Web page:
[Rick Seaney is the CEO and cofounder of FareCompare, and columnist for Investopedia. The views expressed by columnists are those of the author and do not necessarily reflect the views of Investopedia.]

Maybe you’ve seen all those amazing fares to Europe and thought to yourself, time for a trip. Smart, but here’s some more good advice: What you pack matters. Let me turn that on its head: What you don’t pack is nearly important as what you do pack. Put these things on your don’t list to streamline your trip (and life) and sometimes save money.

The Do-Not-Pack List

1. A Nice, Big Bag

Forget packing (OK, packing in...) a big bag – not necessarily because it could go missing. According to the latest Department of Transportation statistics, 2016 saw the lowest annual rate of lost luggage since the department started collecting these figures back in 1987. But it still happens and when it does it’s a pain. Pack a carry-on because it stays with you. Beyond that, it make hopping on and off trains and other forms of public transportation a breeze, which will come in handy if you do decide to go to Europe.

2. The Good Stuff

By this I mean valuable jewelry or anything you can’t bear to part with. During travels, things get lost, bags are stolen or riffled through (and this has even happened to bags in overhead bins while passengers were sleeping). So do not bring your good stuff with the exception of your phone or another electronic device which you will guard with your life (kidding – kind of – but be sure everything on your device is backed up). Tip: If you must bring those diamond-stud earrings, wear them. But in general, avoid the flashy stuff that can make you extra-enticing to thieves. 

3. Liters of Liquid

You already know that containers of liquid larger than 3.4 ounces are a no-go through TSA security checkpoints. You are allowed to pack bottles of wine in checked bags, but they can break and that lovely burgundy may clash with your chartreuse shorts. Ship breakable liquids, or, if you’re flying to wine country on Alaska Airlines on certain routes, the carrier will ship a case of your favorite vintage for free.

4. These Tools, but not Those Tools

Knowing what the TSA does and does not allow in carry-ons (and other bags) can be complicated, but here are some examples.

  • Allowed in carry-ons: Disposable razors, knitting needles, scissors (if blades are less than 4 inches long), screwdrivers and wrenches (less than 7 inches long), ice skates and roller blades, vaping devices, safety matches (one book).
  • Not allowed in carry-ons: Self-defense aerosols such as pepper spray, razor blades (unless in a cartridge), lighters with fuel in them, maple syrup (unless in a container 3.4 ounces or less), hammers, chainsaws, cattle prods, machetes.

Don’t laugh about the machete and cattle prod; passengers have indeed tried to bring such items through security. You can learn more about security dos-and-don’ts here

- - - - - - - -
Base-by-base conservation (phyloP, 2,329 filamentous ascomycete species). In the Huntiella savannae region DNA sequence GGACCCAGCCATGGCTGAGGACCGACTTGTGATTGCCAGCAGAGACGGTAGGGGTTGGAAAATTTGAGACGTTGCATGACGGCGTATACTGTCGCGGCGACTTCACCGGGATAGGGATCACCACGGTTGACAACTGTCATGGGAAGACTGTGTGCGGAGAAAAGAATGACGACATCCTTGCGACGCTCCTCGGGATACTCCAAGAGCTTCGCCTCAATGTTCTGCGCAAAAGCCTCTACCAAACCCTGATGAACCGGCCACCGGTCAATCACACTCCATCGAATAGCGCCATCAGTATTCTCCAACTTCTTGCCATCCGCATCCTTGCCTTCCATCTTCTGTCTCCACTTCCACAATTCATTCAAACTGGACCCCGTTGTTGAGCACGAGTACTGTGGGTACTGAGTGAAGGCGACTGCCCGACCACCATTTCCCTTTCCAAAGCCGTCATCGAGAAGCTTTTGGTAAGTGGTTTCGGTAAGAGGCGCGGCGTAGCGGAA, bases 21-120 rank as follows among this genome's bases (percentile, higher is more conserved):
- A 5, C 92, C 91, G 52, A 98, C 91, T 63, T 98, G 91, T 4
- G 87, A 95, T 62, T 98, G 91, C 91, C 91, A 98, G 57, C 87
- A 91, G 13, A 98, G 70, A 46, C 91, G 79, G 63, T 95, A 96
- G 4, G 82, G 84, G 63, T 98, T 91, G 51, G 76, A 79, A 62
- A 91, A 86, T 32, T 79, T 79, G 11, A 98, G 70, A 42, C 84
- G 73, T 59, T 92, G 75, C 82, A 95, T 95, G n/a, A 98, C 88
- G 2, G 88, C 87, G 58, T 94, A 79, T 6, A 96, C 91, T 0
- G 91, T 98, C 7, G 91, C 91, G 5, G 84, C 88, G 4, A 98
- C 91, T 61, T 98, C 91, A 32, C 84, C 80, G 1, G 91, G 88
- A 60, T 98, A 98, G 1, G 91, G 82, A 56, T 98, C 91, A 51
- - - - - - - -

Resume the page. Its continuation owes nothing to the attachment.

5. Bulky Reading Material

I love books, but not when I’m traveling. They weigh too much (and overweight baggage fees can be steep), but mostly they take up too much room. Put your favorites on your electronic device.

6. A Third Pair of Shoes

Like books, shoes weigh too much and are too darned bulky. We can’t do without them, so do with less. My motto is: Wear a pair, pack a pair. If you must have a third, make them something thin and flexible like flip-flops. Better yet, buy them at your destination.

7. Hair Stuff

Yes, you can pack big bottles of shampoo and conditioner in a checked-bag but why would you want to? As for the blow-dryer, even the most modest hotels have them these days (call ahead if uncertain), and you know for sure your in-laws will. One caveat, from a well-traveled friend: Some hotels only supply a shampoo-conditioner combination product. If your hair requires a separate shampoo and conditioner, pack your own travel-size bottles.

8. Too Many Cards, Too Much Cash

We all have way too many cards these days so before you take off, clean out your wallet and pick two: one to use and one for back-up. (Make sure you keep a record of the numbers and contact info in case they go missing.). Fewer cards mean fewer to lose or get stolen. As for cash, there are ATMs everywhere and your bank (or phone) can help you find them wherever you go.

9. Too Many Outfits

No one is ever going to mistake me for a fashion icon, but my clothes-packing rule can work for anyone: Whatever you pack must be something you like, something that looks good on you, and something that’s comfortable. Easy to clean and wrinkle-free (or on that spectrum) work best. Tip: Don’t go on a clothes-buying binge before a big trip because you won’t have a chance to road-test your outfits.

Final Thoughts

Keep all your valuables on your person. And if you forgot anything, don’t panic. Unless you’re traveling to Mars, you can buy it at your destination.